(Thanks, Columbia Journalism Review.)
2/19/2008 11:55:05 AM
Rejoice! The erudite historians over at Common-place have taken their ruminations (always scholarly, never sleep-inducing) to the blogosphere. Brace yourself for blogging with historical context.
2/18/2008 1:14:30 PM
Around the world, journalists are often the targets of violence and politically-motivated arrests. In the 2008 annual report on worldwide press freedoms, the nonprofit Reporters Without Borders states that 86 journalists were killed last year and at least two were arrested each day. The report outlines the state of press freedom in countries throughout the world. The situation is dire in countries like Zimbabwe and China, yet the US, where the government holding Al-Jazeera cameraman Sami al-Haj for his sixth year without charges, is far from a journalistic safe haven.
2/18/2008 10:44:58 AM
Over the course of several months, “citizen contributor” Patrick Corcoran steadfastly plugged his favorite Democratic congressional candidate, Mark Pera, on the Chicago Tribune’s user-generated, local reporting site, Triblocal.com. Corcoran wrote more than a dozen articles in support of Pera, and the Pera campaign happily linked to his stories on their site, reports Michael Miner of the Chicago Reader.
The doting stories didn’t raise an alarm online, but they did once they hit newsprint. Every week, a round up of the site’s best stories, Trib Local, is shipped with the Chicago Tribune. The January 10 print supplement’s leading headline—“Democrat Mark Pera picks up support”—caught the eye of the parents of a staffer for Pera’s rival campaign and Corcoran’s hand finally tipped: The “citizen contributor” was also the Pera campaign’s media spokesperson. Whoops.
Citizen journalism is a much-lauded fruit of internet democracy, as Adam Weinstein notes in Mother Jones, but the stories produced by these self-selected reporters are seldom vetted by editors or otherwise quality-controlled, spawning a briar patch of new media ethics questions. “The Triblocal.com kind of citizen journalism has at least one conspicuous defect,” writes Miner, “nothing gets written about unless somebody feels like doing the writing.”
, licensed under
2/18/2008 10:33:52 AM
In spite of (or perhaps because of) the obscuring hormonal haze of my adolescence, I still recall some of my high-school teachers as inaccessible martinets. Why did they have to be so stern, so old, and so very, very crusty? As it turns out, the inaccessibility of teachers and administrators presents a dilemma not just for students, but also for journalists who cover the inner workings of their local school systems.
In a recent Q & A with the Columbia Journalism Review, former education reporter Linda Perlstein discusses her new job as the public editor at the National Education Writers Association. In Perlstein’s view, the unwillingness of teachers and administrators to discuss frankly the weaknesses of their schools stands as one of the most damning obstacles for education reporters. In the bureaucratic culture of public schools, people aren’t willing to rock the boat, lest their bosses push them overboard. As Perlstein tells CJR,
Principals don’t really want to hear what the teachers have to say, superintendents don’t really want to hear what the principals have to say, the education department doesn’t seem to want to hear what the state board has to say—and what that means for reporters is: everyone’s really afraid to be honest.
As a result of such institutionalized silence, reporters aren’t left with much information: They have, on the one hand, the strengths that educators identify in their own schools; and, on the other hand, there’s the out-of-context data that suggests the unmet standards of such programs as No Child Left Behind. The casualty of this divide is that old journalistic standby, nuance. Happily, part of Perlstein’s new job is to help reporters ferret out that complexity. Here’s hoping.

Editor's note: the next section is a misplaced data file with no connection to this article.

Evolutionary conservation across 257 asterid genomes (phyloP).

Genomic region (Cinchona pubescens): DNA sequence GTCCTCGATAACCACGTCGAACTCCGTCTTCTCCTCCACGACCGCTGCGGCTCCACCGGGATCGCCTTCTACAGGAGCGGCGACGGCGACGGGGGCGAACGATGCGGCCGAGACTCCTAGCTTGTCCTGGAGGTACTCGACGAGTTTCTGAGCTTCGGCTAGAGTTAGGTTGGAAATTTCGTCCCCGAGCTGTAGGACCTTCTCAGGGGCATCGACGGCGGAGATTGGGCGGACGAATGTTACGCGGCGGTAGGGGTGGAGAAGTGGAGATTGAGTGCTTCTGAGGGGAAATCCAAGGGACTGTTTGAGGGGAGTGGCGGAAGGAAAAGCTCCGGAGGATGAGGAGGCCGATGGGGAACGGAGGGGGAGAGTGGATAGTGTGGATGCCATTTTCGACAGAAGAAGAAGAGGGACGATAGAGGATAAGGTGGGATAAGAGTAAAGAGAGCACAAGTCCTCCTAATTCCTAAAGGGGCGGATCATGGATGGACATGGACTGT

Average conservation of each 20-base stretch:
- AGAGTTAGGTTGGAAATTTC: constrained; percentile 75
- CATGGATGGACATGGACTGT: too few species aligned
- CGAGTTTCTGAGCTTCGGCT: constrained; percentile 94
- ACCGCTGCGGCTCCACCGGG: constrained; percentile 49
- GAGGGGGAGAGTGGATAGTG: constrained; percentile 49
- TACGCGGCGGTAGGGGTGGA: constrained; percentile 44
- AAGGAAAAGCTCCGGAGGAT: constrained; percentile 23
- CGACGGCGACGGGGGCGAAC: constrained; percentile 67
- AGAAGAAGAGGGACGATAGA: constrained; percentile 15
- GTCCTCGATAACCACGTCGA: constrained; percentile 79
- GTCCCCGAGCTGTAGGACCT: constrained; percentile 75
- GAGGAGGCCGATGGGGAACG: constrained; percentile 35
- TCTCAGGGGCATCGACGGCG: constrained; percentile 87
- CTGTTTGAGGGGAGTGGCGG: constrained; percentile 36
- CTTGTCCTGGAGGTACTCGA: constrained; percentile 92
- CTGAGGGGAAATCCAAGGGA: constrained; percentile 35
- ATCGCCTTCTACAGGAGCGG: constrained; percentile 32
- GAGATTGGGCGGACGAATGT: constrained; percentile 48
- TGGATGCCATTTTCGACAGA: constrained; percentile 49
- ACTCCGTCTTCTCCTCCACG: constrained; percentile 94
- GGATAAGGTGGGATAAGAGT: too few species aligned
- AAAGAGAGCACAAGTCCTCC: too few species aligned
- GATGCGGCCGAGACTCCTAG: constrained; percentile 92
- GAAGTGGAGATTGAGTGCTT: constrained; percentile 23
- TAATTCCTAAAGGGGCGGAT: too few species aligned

For more on the trials of education coverage, read our recent post on the demise of higher-education reporting.
Image by ne*, licensed under Creative Commons.
2/12/2008 2:02:31 PM
If you’ve picked up a newspaper anytime since the 2004 election, you’ve likely read some breathless write-up of this story: apparently, there are evangelical Christians in this country who aren’t theocratic, homophobic nuts. In fact there are a few who aren’t even conservatives—and the Democrats have noticed.
It being election season again, you’d think the mainstream media would be interested in seeing how this evangelicals-and-Democrats relationship is going. You’d be wrong. After the Iowa caucuses, the nonprofit resource center Faith in Public Life observed that CNN and NBC exit polls asked Republican voters whether they were evangelicals, but they didn’t ask Democrats. When it happened again in New Hampshire, a group of evangelical leaders protested in a letter to the networks.
A couple dozen state primaries later (having seen little improvement in this lopsided polling) Faith in Public Life, along with the Center for American Progress Action Fund, commissioned a post-election poll in Missouri and Tennessee. The poll, released yesterday, includes a variety of questions about religious affiliation, issue priorities, and candidate preferences. One in three white evangelical voters in the two states voted in Democratic primaries. Among all white evangelicals, jobs and the economy far outranked abortion and same-sex marriage as priority issues. And Hillary Clinton had far more support from this group than Barack Obama did.
These provocative findings could add nuance to the old Dems-and-evangelicals narrative—especially if the networks bother to get this sort of information from the rest of the country. Instead, after three years of the same persistent trend piece, they seem to have lost interest altogether.
Image by Steven Fruitsmaak/Wikinews, licensed under Creative Commons.
2/12/2008 10:32:13 AM
Finally, a social networking site aimed at the cranky old-school reporters who were forever bitching about “those Internets,” until they realized they were on the verge of losing their jobs to a bunch of 20-somethings with Facebook accounts who are willing to work for a Jimmy John’s sandwich and a free Internet connection. Ryan Sholin, of blogosphere renown, took pity on them and created Wired Journalists.com to help them learn about The Google. And judging from the turnout on the message board, it’s working. Onward, crusty journalists!
Image by monoglot, licensed under Creative Commons.